Paradise Blogged

9th November 2017

Is ball-deep the term? It’s not one that I really ever choose to deploy so I might be misappropriating it here. Let’s just let me apologise and I’ll do my best to explain.

I’m ball deep into the second draft of The Brine in Me, and second drafts are funny company. Not that I’m keeping much company at the moment. There’s deadlines to meet, and that encroaching realisation that something inherently private in creation is going to be handed over to someone. An editor, which although still technically makes them a someone, they are so in an entirely different understanding of the word, enough to make you make sure that your novel makes sense on the page and not just in your head. That’s what a second draft is like, if like me you write the first draft wholesale without too much prior restraint. So far it would seem that it has made sense; if my explaining of that has also made sense, and ball-deep was the term, then well done me.

Let’s talk about melody.

First drafts (or writing a novel (that sounds better for me… oh, hang on… I just realised that I’m stuck in my own increasing brackets. Or stuck-up my own brackets, if again that is correct. I’m not sure how to figure my way out of this one, but I’ll try something…

IS THAT A FLYING SAUCER OUTSIDE YOUR WINDOW!?

It wasn’t? Never mind. Let’s talk about melody. I like melody, it’s a little like the busier moments of a first draft, when you’ve done a little pacing around with your coffee and you’re ready to get jammin on the keys. There’s flow to it, sometimes like a fresh spring across the keyboard, sometimes more, as if the percussion has joined in and everything rests on you not resting at the keys. If the typing really starts to get out of hand, and I mean fevered, I can shut down whatever music I’m listening to online in my room until the fever recedes and I can see coffee stains on the floor. The second draft is not like this however, so how best to describe?

I used to work at a concert hall. Quite often an articulated lorry would twist its way into the courtyard and shake its contents out of its forty five foot trailer. That’s not what a second draft is like, but we’re getting closer.

What would happen on the evening’s performance would be a symphony, and I mean literally. But I got to be around when all one hundred of the ensemble would be tuning up their various instruments, all of them, pretty much together in the same space. It was cacophonous, like a whole zoo, but stabbing with odd moments of clarity as one of the brass sections lets rip into three notes before going silent again. Timpani mascots would stand silent next to their drums as if they couldn’t care for any of it, then hammer into an impromptu crescendo as the knife sounds of a strings section in-tuning threatens you from every place it can get into your ears.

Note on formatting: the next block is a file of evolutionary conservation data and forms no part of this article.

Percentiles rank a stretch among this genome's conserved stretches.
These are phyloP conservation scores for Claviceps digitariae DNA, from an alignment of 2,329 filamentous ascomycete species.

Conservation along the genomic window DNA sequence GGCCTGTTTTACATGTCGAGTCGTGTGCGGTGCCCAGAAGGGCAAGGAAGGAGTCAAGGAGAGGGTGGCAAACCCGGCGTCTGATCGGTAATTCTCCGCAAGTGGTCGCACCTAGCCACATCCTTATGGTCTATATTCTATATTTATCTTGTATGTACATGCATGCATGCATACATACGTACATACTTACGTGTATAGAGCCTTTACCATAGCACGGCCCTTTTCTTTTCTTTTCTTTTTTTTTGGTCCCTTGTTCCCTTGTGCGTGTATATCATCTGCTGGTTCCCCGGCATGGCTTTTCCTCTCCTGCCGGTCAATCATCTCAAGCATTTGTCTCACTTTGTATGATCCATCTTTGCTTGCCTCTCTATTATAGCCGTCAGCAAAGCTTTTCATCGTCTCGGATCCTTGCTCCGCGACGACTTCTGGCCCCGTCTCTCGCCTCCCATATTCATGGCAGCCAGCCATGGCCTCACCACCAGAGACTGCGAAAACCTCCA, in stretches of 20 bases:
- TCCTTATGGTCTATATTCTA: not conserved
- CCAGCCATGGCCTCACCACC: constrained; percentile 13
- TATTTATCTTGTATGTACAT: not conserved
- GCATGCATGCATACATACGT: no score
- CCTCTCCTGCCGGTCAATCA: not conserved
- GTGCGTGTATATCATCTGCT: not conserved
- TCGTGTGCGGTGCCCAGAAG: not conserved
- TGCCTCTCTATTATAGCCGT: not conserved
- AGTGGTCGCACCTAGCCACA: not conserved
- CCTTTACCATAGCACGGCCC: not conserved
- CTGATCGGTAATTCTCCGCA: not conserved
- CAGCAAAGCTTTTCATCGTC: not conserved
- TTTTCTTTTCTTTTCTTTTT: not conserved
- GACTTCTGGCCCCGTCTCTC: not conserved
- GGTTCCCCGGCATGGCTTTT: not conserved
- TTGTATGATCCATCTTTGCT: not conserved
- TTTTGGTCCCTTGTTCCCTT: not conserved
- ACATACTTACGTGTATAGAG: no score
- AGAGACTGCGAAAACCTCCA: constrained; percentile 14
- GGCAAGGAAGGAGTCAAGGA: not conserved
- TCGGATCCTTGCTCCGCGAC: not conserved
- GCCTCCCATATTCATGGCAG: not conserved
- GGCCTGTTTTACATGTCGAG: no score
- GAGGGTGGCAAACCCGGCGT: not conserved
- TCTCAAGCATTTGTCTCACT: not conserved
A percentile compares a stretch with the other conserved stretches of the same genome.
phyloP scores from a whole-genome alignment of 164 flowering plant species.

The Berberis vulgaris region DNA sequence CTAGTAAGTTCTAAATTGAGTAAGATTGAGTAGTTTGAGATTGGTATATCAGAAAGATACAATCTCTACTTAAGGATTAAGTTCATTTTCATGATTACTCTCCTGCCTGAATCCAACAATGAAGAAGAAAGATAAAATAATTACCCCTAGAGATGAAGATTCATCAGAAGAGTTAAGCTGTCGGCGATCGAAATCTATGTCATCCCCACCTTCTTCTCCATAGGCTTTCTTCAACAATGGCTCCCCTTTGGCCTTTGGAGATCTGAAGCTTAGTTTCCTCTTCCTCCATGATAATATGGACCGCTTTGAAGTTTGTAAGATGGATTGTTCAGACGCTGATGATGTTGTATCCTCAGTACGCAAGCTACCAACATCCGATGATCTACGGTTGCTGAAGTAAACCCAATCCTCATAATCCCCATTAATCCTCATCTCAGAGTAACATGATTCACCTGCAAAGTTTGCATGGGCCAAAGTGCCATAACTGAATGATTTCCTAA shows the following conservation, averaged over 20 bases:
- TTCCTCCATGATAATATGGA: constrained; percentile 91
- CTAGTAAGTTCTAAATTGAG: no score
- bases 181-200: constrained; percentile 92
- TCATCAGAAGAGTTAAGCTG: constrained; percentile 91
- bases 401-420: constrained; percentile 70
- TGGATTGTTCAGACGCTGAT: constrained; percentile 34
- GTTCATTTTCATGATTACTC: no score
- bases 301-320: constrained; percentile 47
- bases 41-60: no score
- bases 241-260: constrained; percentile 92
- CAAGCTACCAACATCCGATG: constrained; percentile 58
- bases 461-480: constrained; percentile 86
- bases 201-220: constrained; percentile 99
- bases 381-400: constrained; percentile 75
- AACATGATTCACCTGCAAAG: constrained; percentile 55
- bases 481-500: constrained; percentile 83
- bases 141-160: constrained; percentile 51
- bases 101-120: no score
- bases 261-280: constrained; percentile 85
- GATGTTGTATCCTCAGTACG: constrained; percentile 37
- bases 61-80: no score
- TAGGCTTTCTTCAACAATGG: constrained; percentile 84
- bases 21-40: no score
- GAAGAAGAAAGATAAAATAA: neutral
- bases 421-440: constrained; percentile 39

That all makes it sounds more troubling than it is, or even was at the time, but what I was going for was that the melody of the second draft is more like an odd rhythm made up of many different parts, all going off whenever they like and getting into key.

The brass section is my impatience; it knows the narrative arc and just wants to get-on-down. The strings are my editor, of course, and the timpani my coffee. It is a diverse mix of writing rhythms all getting into gear in the same space.

By chance that might have cleared the matter up, it certainly sometimes helps me to go through these things. Actually I’ve been pulling a sneaky one and returning to the draft while doing this. Over on that side of things, my protagonist-in-chief has returned from his experiences with vessels sailed and sunk on/in The North Sea. I used to live close to the Suffolk coast of that sea and can confirm for you that it’s a mucky colour out there.

But when you’d been building an opera set well into the early hours of a summers morning at the nearby concert hall, then gone with your best friend and fellow concert hall lackey to watch the sun rise all over the coast… then there’s no muckiness at all.

Sing me a song like the wants of the river; tell me a tale of the wolves…
JW Bowe xx))

P.S! Anna urges me to see that what remains of the day is running out at this time of year, and we’ve got to go and give some pigs the apples I’ve collected, before they go manky and she deems them wasteful. She hates to waste, hence we are married.

JW Bowe in the rain


If you enjoyed this blog, and you’re impatient for something else to read, feel free to bunch up close to a free sample chapter from JW Bowe’s debut novel, The Meifod Claw, which is available now at Amazon, iTunes and on various other international eReaders.

You can also double up your sampling by following this link to the forthcoming fictional autobiography of The Meifod Claw’s wheelchair-in-chief, Derek Gainsborough. His life and apologies will be released next year under the sail of The Brine in Me.

JW Bowe can also be unearthed on YouTube and in various other ways through the Serious Biscuits homepage. Scroll down for further links, action and disclaimers.

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One thought on “Paradise Blogged

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  1. It is very late at night for me but just thought I would take a peek. So very glad I did, absolutely love it.
    Keep up the good work you so clearly love it and we the lucky readers, us happy band of followers get to share your pleasure too, oh lucky us.

    Like

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